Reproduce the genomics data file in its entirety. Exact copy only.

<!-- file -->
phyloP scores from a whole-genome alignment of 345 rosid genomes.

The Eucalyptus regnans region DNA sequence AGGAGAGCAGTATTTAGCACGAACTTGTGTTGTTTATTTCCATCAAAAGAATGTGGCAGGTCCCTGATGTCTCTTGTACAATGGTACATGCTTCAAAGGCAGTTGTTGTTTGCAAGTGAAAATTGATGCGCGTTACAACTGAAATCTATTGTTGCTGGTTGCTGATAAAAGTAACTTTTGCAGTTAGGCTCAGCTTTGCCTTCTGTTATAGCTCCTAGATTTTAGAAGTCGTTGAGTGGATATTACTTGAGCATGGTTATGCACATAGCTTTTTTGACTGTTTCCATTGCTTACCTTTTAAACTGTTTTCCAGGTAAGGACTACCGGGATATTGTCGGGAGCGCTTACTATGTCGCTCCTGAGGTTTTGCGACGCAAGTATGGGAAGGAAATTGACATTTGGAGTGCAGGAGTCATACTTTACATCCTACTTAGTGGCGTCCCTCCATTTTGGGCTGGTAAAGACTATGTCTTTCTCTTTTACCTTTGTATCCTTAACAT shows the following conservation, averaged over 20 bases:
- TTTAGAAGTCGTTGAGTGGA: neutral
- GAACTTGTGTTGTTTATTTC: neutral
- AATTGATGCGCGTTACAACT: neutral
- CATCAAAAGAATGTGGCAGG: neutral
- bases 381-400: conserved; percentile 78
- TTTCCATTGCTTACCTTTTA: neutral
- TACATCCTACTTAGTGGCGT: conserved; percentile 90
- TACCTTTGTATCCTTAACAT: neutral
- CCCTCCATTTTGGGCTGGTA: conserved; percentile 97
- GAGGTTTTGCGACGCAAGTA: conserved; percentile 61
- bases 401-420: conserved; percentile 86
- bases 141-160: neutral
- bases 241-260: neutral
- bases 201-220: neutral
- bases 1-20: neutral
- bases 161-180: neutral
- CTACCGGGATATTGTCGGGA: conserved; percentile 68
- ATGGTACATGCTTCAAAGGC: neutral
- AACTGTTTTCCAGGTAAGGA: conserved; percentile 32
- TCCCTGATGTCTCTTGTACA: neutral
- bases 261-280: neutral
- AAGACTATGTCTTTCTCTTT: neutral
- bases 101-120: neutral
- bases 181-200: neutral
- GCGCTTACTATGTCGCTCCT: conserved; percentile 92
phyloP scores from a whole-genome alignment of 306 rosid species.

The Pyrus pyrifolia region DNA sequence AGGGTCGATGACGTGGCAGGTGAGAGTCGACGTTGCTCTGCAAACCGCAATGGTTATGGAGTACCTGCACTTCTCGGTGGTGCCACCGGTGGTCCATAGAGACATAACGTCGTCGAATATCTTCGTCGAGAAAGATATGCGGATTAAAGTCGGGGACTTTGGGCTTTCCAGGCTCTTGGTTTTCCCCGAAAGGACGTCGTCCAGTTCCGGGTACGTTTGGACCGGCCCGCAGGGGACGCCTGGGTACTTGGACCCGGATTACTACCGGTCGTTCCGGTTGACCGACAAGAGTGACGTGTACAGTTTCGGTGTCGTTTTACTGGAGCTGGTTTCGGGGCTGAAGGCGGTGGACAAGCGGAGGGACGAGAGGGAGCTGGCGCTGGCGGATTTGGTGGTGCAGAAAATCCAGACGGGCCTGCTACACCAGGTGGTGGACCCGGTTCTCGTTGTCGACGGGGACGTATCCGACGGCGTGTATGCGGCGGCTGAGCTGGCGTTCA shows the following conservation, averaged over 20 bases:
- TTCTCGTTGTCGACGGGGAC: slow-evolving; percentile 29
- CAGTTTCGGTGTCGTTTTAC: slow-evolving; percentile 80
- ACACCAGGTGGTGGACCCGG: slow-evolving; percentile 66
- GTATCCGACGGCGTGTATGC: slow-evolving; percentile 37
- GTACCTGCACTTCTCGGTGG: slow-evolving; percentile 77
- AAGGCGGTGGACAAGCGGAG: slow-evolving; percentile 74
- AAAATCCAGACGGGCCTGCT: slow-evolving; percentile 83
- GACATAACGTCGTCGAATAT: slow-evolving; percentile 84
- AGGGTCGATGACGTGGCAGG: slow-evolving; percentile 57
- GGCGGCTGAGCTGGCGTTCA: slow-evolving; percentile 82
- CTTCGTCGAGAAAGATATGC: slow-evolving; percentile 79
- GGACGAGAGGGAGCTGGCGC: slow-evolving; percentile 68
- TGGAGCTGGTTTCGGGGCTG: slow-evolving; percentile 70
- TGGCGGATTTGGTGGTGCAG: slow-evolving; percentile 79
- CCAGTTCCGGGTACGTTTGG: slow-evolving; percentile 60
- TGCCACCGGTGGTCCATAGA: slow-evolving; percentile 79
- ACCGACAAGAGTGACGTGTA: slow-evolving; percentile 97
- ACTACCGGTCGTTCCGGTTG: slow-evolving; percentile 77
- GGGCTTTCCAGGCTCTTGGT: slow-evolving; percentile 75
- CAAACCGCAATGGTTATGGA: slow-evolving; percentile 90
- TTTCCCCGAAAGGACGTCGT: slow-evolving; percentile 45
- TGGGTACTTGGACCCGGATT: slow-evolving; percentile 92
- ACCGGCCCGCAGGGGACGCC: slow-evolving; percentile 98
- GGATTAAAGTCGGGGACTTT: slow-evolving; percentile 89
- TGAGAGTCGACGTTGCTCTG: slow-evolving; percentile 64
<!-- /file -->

phyloP scores from a whole-genome alignment of 345 rosid genomes.

The Eucalyptus regnans region DNA sequence AGGAGAGCAGTATTTAGCACGAACTTGTGTTGTTTATTTCCATCAAAAGAATGTGGCAGGTCCCTGATGTCTCTTGTACAATGGTACATGCTTCAAAGGCAGTTGTTGTTTGCAAGTGAAAATTGATGCGCGTTACAACTGAAATCTATTGTTGCTGGTTGCTGATAAAAGTAACTTTTGCAGTTAGGCTCAGCTTTGCCTTCTGTTATAGCTCCTAGATTTTAGAAGTCGTTGAGTGGATATTACTTGAGCATGGTTATGCACATAGCTTTTTTGACTGTTTCCATTGCTTACCTTTTAAACTGTTTTCCAGGTAAGGACTACCGGGATATTGTCGGGAGCGCTTACTATGTCGCTCCTGAGGTTTTGCGACGCAAGTATGGGAAGGAAATTGACATTTGGAGTGCAGGAGTCATACTTTACATCCTACTTAGTGGCGTCCCTCCATTTTGGGCTGGTAAAGACTATGTCTTTCTCTTTTACCTTTGTATCCTTAACAT shows the following conservation, averaged over 20 bases:
- TTTAGAAGTCGTTGAGTGGA: neutral
- GAACTTGTGTTGTTTATTTC: neutral
- AATTGATGCGCGTTACAACT: neutral
- CATCAAAAGAATGTGGCAGG: neutral
- bases 381-400: conserved; percentile 78
- TTTCCATTGCTTACCTTTTA: neutral
- TACATCCTACTTAGTGGCGT: conserved; percentile 90
- TACCTTTGTATCCTTAACAT: neutral
- CCCTCCATTTTGGGCTGGTA: conserved; percentile 97
- GAGGTTTTGCGACGCAAGTA: conserved; percentile 61
- bases 401-420: conserved; percentile 86
- bases 141-160: neutral
- bases 241-260: neutral
- bases 201-220: neutral
- bases 1-20: neutral
- bases 161-180: neutral
- CTACCGGGATATTGTCGGGA: conserved; percentile 68
- ATGGTACATGCTTCAAAGGC: neutral
- AACTGTTTTCCAGGTAAGGA: conserved; percentile 32
- TCCCTGATGTCTCTTGTACA: neutral
- bases 261-280: neutral
- AAGACTATGTCTTTCTCTTT: neutral
- bases 101-120: neutral
- bases 181-200: neutral
- GCGCTTACTATGTCGCTCCT: conserved; percentile 92
phyloP scores from a whole-genome alignment of 306 rosid species.

The Pyrus pyrifolia region DNA sequence AGGGTCGATGACGTGGCAGGTGAGAGTCGACGTTGCTCTGCAAACCGCAATGGTTATGGAGTACCTGCACTTCTCGGTGGTGCCACCGGTGGTCCATAGAGACATAACGTCGTCGAATATCTTCGTCGAGAAAGATATGCGGATTAAAGTCGGGGACTTTGGGCTTTCCAGGCTCTTGGTTTTCCCCGAAAGGACGTCGTCCAGTTCCGGGTACGTTTGGACCGGCCCGCAGGGGACGCCTGGGTACTTGGACCCGGATTACTACCGGTCGTTCCGGTTGACCGACAAGAGTGACGTGTACAGTTTCGGTGTCGTTTTACTGGAGCTGGTTTCGGGGCTGAAGGCGGTGGACAAGCGGAGGGACGAGAGGGAGCTGGCGCTGGCGGATTTGGTGGTGCAGAAAATCCAGACGGGCCTGCTACACCAGGTGGTGGACCCGGTTCTCGTTGTCGACGGGGACGTATCCGACGGCGTGTATGCGGCGGCTGAGCTGGCGTTCA shows the following conservation, averaged over 20 bases:
- TTCTCGTTGTCGACGGGGAC: slow-evolving; percentile 29
- CAGTTTCGGTGTCGTTTTAC: slow-evolving; percentile 80
- ACACCAGGTGGTGGACCCGG: slow-evolving; percentile 66
- GTATCCGACGGCGTGTATGC: slow-evolving; percentile 37
- GTACCTGCACTTCTCGGTGG: slow-evolving; percentile 77
- AAGGCGGTGGACAAGCGGAG: slow-evolving; percentile 74
- AAAATCCAGACGGGCCTGCT: slow-evolving; percentile 83
- GACATAACGTCGTCGAATAT: slow-evolving; percentile 84
- AGGGTCGATGACGTGGCAGG: slow-evolving; percentile 57
- GGCGGCTGAGCTGGCGTTCA: slow-evolving; percentile 82
- CTTCGTCGAGAAAGATATGC: slow-evolving; percentile 79
- GGACGAGAGGGAGCTGGCGC: slow-evolving; percentile 68
- TGGAGCTGGTTTCGGGGCTG: slow-evolving; percentile 70
- TGGCGGATTTGGTGGTGCAG: slow-evolving; percentile 79
- CCAGTTCCGGGTACGTTTGG: slow-evolving; percentile 60
- TGCCACCGGTGGTCCATAGA: slow-evolving; percentile 79
- ACCGACAAGAGTGACGTGTA: slow-evolving; percentile 97
- ACTACCGGTCGTTCCGGTTG: slow-evolving; percentile 77
- GGGCTTTCCAGGCTCTTGGT: slow-evolving; percentile 75
- CAAACCGCAATGGTTATGGA: slow-evolving; percentile 90
- TTTCCCCGAAAGGACGTCGT: slow-evolving; percentile 45
- TGGGTACTTGGACCCGGATT: slow-evolving; percentile 92
- ACCGGCCCGCAGGGGACGCC: slow-evolving; percentile 98
- GGATTAAAGTCGGGGACTTT: slow-evolving; percentile 89
- TGAGAGTCGACGTTGCTCTG: slow-evolving; percentile 64